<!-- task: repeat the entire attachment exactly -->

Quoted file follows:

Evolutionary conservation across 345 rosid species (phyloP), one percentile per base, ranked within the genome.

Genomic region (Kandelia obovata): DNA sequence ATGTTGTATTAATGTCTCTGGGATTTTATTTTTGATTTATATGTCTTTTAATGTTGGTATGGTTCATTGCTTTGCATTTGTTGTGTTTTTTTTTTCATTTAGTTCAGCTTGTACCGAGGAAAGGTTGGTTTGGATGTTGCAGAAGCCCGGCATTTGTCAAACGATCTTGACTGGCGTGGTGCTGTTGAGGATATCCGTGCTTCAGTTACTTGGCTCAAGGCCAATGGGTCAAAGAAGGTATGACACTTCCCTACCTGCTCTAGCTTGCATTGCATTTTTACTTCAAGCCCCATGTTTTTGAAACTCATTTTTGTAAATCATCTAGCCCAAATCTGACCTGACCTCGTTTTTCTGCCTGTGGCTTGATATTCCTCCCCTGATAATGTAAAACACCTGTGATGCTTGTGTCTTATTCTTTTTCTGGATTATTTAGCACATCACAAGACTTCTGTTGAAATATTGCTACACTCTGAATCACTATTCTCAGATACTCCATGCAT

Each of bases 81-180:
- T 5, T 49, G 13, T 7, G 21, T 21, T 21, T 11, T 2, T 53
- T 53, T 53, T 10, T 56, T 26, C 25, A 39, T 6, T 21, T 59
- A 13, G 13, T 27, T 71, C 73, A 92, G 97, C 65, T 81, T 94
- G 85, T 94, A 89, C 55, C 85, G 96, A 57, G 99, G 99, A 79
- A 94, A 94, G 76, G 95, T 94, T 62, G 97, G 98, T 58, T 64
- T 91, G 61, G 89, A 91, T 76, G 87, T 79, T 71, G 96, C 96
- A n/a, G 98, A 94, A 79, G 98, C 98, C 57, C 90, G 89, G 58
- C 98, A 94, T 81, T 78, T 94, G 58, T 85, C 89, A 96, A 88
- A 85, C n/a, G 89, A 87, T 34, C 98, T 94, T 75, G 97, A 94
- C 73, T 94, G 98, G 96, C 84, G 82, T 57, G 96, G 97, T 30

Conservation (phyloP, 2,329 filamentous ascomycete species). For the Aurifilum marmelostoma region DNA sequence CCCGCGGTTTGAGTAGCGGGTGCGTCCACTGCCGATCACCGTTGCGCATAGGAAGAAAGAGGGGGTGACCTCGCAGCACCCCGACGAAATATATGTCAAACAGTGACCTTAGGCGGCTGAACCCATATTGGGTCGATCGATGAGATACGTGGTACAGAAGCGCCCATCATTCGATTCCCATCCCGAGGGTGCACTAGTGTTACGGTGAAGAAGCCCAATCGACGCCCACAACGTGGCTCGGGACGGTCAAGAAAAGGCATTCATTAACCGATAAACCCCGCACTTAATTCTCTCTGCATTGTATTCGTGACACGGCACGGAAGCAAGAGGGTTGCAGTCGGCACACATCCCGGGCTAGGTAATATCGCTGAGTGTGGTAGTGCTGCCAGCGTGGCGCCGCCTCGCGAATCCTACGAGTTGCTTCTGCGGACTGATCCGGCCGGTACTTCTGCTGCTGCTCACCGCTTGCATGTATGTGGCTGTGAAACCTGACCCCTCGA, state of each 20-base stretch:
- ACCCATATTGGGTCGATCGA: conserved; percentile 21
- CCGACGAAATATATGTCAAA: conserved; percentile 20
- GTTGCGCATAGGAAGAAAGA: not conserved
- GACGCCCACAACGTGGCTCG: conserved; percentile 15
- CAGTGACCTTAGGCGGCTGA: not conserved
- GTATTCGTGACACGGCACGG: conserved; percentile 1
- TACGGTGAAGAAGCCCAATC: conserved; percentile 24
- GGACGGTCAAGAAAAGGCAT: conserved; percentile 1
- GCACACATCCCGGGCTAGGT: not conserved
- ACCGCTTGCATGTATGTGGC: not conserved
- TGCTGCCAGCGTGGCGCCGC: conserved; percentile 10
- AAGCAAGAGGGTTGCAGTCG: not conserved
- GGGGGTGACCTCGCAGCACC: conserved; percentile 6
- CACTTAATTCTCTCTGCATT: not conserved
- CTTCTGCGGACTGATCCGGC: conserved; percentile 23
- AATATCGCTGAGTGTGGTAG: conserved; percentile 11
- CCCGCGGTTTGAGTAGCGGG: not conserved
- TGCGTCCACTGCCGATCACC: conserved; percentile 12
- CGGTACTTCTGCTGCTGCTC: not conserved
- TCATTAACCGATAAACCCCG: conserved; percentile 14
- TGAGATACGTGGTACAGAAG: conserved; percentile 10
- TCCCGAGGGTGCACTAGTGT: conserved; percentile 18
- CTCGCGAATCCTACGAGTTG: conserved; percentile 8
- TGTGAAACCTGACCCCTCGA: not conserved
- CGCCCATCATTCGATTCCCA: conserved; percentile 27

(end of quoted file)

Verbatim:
Evolutionary conservation across 345 rosid species (phyloP), one percentile per base, ranked within the genome.

Genomic region (Kandelia obovata): DNA sequence ATGTTGTATTAATGTCTCTGGGATTTTATTTTTGATTTATATGTCTTTTAATGTTGGTATGGTTCATTGCTTTGCATTTGTTGTGTTTTTTTTTTCATTTAGTTCAGCTTGTACCGAGGAAAGGTTGGTTTGGATGTTGCAGAAGCCCGGCATTTGTCAAACGATCTTGACTGGCGTGGTGCTGTTGAGGATATCCGTGCTTCAGTTACTTGGCTCAAGGCCAATGGGTCAAAGAAGGTATGACACTTCCCTACCTGCTCTAGCTTGCATTGCATTTTTACTTCAAGCCCCATGTTTTTGAAACTCATTTTTGTAAATCATCTAGCCCAAATCTGACCTGACCTCGTTTTTCTGCCTGTGGCTTGATATTCCTCCCCTGATAATGTAAAACACCTGTGATGCTTGTGTCTTATTCTTTTTCTGGATTATTTAGCACATCACAAGACTTCTGTTGAAATATTGCTACACTCTGAATCACTATTCTCAGATACTCCATGCAT

Each of bases 81-180:
- T 5, T 49, G 13, T 7, G 21, T 21, T 21, T 11, T 2, T 53
- T 53, T 53, T 10, T 56, T 26, C 25, A 39, T 6, T 21, T 59
- A 13, G 13, T 27, T 71, C 73, A 92, G 97, C 65, T 81, T 94
- G 85, T 94, A 89, C 55, C 85, G 96, A 57, G 99, G 99, A 79
- A 94, A 94, G 76, G 95, T 94, T 62, G 97, G 98, T 58, T 64
- T 91, G 61, G 89, A 91, T 76, G 87, T 79, T 71, G 96, C 96
- A n/a, G 98, A 94, A 79, G 98, C 98, C 57, C 90, G 89, G 58
- C 98, A 94, T 81, T 78, T 94, G 58, T 85, C 89, A 96, A 88
- A 85, C n/a, G 89, A 87, T 34, C 98, T 94, T 75, G 97, A 94
- C 73, T 94, G 98, G 96, C 84, G 82, T 57, G 96, G 97, T 30

Conservation (phyloP, 2,329 filamentous ascomycete species). For the Aurifilum marmelostoma region DNA sequence CCCGCGGTTTGAGTAGCGGGTGCGTCCACTGCCGATCACCGTTGCGCATAGGAAGAAAGAGGGGGTGACCTCGCAGCACCCCGACGAAATATATGTCAAACAGTGACCTTAGGCGGCTGAACCCATATTGGGTCGATCGATGAGATACGTGGTACAGAAGCGCCCATCATTCGATTCCCATCCCGAGGGTGCACTAGTGTTACGGTGAAGAAGCCCAATCGACGCCCACAACGTGGCTCGGGACGGTCAAGAAAAGGCATTCATTAACCGATAAACCCCGCACTTAATTCTCTCTGCATTGTATTCGTGACACGGCACGGAAGCAAGAGGGTTGCAGTCGGCACACATCCCGGGCTAGGTAATATCGCTGAGTGTGGTAGTGCTGCCAGCGTGGCGCCGCCTCGCGAATCCTACGAGTTGCTTCTGCGGACTGATCCGGCCGGTACTTCTGCTGCTGCTCACCGCTTGCATGTATGTGGCTGTGAAACCTGACCCCTCGA, state of each 20-base stretch:
- ACCCATATTGGGTCGATCGA: conserved; percentile 21
- CCGACGAAATATATGTCAAA: conserved; percentile 20
- GTTGCGCATAGGAAGAAAGA: not conserved
- GACGCCCACAACGTGGCTCG: conserved; percentile 15
- CAGTGACCTTAGGCGGCTGA: not conserved
- GTATTCGTGACACGGCACGG: conserved; percentile 1
- TACGGTGAAGAAGCCCAATC: conserved; percentile 24
- GGACGGTCAAGAAAAGGCAT: conserved; percentile 1
- GCACACATCCCGGGCTAGGT: not conserved
- ACCGCTTGCATGTATGTGGC: not conserved
- TGCTGCCAGCGTGGCGCCGC: conserved; percentile 10
- AAGCAAGAGGGTTGCAGTCG: not conserved
- GGGGGTGACCTCGCAGCACC: conserved; percentile 6
- CACTTAATTCTCTCTGCATT: not conserved
- CTTCTGCGGACTGATCCGGC: conserved; percentile 23
- AATATCGCTGAGTGTGGTAG: conserved; percentile 11
- CCCGCGGTTTGAGTAGCGGG: not conserved
- TGCGTCCACTGCCGATCACC: conserved; percentile 12
- CGGTACTTCTGCTGCTGCTC: not conserved
- TCATTAACCGATAAACCCCG: conserved; percentile 14
- TGAGATACGTGGTACAGAAG: conserved; percentile 10
- TCCCGAGGGTGCACTAGTGT: conserved; percentile 18
- CTCGCGAATCCTACGAGTTG: conserved; percentile 8
- TGTGAAACCTGACCCCTCGA: not conserved
- CGCCCATCATTCGATTCCCA: conserved; percentile 27